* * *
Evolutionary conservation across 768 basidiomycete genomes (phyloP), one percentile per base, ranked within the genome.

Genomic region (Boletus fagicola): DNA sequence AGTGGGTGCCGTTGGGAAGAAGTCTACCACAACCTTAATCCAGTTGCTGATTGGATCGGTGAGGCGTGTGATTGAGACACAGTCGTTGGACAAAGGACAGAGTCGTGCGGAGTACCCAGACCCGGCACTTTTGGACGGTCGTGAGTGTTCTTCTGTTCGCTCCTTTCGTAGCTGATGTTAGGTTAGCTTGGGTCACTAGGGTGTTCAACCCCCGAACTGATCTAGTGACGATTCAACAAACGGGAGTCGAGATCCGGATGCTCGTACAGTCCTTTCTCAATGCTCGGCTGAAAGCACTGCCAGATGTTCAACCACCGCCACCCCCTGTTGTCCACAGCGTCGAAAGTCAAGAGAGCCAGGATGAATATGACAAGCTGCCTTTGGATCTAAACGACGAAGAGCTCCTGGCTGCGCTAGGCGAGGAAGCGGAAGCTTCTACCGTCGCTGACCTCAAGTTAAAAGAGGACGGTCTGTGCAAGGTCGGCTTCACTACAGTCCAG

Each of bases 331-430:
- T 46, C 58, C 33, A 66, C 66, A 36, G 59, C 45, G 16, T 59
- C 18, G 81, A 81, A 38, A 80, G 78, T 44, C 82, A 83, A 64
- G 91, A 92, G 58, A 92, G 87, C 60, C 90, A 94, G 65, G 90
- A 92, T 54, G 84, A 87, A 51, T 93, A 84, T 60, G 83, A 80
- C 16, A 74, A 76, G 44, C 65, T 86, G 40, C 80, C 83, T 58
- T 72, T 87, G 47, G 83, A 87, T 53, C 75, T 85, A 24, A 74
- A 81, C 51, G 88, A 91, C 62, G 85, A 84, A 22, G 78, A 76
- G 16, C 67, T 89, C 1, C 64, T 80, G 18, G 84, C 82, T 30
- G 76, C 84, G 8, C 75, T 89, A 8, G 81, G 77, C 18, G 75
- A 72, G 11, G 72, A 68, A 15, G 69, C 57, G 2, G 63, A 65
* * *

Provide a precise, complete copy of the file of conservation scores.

Evolutionary conservation across 768 basidiomycete genomes (phyloP), one percentile per base, ranked within the genome.

Genomic region (Boletus fagicola): DNA sequence AGTGGGTGCCGTTGGGAAGAAGTCTACCACAACCTTAATCCAGTTGCTGATTGGATCGGTGAGGCGTGTGATTGAGACACAGTCGTTGGACAAAGGACAGAGTCGTGCGGAGTACCCAGACCCGGCACTTTTGGACGGTCGTGAGTGTTCTTCTGTTCGCTCCTTTCGTAGCTGATGTTAGGTTAGCTTGGGTCACTAGGGTGTTCAACCCCCGAACTGATCTAGTGACGATTCAACAAACGGGAGTCGAGATCCGGATGCTCGTACAGTCCTTTCTCAATGCTCGGCTGAAAGCACTGCCAGATGTTCAACCACCGCCACCCCCTGTTGTCCACAGCGTCGAAAGTCAAGAGAGCCAGGATGAATATGACAAGCTGCCTTTGGATCTAAACGACGAAGAGCTCCTGGCTGCGCTAGGCGAGGAAGCGGAAGCTTCTACCGTCGCTGACCTCAAGTTAAAAGAGGACGGTCTGTGCAAGGTCGGCTTCACTACAGTCCAG

Each of bases 331-430:
- T 46, C 58, C 33, A 66, C 66, A 36, G 59, C 45, G 16, T 59
- C 18, G 81, A 81, A 38, A 80, G 78, T 44, C 82, A 83, A 64
- G 91, A 92, G 58, A 92, G 87, C 60, C 90, A 94, G 65, G 90
- A 92, T 54, G 84, A 87, A 51, T 93, A 84, T 60, G 83, A 80
- C 16, A 74, A 76, G 44, C 65, T 86, G 40, C 80, C 83, T 58
- T 72, T 87, G 47, G 83, A 87, T 53, C 75, T 85, A 24, A 74
- A 81, C 51, G 88, A 91, C 62, G 85, A 84, A 22, G 78, A 76
- G 16, C 67, T 89, C 1, C 64, T 80, G 18, G 84, C 82, T 30
- G 76, C 84, G 8, C 75, T 89, A 8, G 81, G 77, C 18, G 75
- A 72, G 11, G 72, A 68, A 15, G 69, C 57, G 2, G 63, A 65